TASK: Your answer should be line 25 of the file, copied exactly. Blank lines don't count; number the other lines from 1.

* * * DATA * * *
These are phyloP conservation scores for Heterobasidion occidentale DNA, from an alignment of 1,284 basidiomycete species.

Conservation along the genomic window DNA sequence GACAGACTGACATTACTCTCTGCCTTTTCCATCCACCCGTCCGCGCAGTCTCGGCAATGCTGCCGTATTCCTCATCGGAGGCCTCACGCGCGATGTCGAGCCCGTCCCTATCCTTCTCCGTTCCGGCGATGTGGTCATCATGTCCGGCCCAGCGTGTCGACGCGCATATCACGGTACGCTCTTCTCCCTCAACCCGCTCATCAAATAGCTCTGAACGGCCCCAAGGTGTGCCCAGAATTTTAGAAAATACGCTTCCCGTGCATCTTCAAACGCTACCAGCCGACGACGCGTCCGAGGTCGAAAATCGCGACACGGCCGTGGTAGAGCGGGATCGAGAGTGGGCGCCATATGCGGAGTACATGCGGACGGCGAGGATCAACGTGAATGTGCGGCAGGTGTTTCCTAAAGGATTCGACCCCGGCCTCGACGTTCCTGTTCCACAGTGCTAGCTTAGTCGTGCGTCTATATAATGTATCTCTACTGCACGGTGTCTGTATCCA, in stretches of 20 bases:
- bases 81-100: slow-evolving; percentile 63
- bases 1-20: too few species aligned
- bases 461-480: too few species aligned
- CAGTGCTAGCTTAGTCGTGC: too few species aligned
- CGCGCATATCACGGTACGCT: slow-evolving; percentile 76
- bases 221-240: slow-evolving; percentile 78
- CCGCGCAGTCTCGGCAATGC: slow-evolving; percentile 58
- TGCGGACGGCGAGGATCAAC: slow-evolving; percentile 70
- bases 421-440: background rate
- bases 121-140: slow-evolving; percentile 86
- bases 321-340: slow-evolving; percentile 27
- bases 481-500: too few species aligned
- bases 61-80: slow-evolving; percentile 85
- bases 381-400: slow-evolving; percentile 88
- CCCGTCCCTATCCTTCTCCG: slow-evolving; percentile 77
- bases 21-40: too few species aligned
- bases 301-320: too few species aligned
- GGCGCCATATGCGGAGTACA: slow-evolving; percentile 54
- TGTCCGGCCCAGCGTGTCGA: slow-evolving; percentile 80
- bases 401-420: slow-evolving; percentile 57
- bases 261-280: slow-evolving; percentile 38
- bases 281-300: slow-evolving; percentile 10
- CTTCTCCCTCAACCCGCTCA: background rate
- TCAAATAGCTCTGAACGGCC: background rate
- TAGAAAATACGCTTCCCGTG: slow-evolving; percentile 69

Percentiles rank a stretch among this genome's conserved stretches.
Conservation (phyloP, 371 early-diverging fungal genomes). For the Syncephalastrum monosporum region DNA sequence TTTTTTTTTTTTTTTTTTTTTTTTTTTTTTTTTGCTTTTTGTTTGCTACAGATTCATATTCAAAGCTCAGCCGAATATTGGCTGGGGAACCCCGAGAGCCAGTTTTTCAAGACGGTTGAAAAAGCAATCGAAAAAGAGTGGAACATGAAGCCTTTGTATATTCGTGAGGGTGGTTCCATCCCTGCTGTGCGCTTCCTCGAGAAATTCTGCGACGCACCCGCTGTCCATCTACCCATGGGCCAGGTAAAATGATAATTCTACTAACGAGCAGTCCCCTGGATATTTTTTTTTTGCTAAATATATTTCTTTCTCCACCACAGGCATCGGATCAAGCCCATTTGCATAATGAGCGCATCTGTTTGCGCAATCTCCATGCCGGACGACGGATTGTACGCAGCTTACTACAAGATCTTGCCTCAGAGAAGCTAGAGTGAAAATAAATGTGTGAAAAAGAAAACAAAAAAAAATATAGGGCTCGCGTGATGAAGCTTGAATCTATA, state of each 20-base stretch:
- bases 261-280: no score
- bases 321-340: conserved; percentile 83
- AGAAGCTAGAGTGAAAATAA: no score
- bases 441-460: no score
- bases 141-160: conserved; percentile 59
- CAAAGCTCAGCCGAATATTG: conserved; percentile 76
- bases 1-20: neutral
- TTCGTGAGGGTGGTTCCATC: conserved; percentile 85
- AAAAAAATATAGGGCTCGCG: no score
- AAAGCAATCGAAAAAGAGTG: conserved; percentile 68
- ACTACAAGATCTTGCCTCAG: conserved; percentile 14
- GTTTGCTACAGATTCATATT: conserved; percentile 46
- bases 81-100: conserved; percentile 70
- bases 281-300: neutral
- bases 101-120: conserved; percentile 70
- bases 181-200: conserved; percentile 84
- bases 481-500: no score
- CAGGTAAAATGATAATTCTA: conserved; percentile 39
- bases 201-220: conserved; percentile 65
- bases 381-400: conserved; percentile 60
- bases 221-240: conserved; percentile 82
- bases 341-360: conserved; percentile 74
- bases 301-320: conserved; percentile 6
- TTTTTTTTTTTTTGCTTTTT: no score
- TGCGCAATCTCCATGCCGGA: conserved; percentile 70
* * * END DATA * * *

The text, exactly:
- CTTCTCCCTCAACCCGCTCA: background rate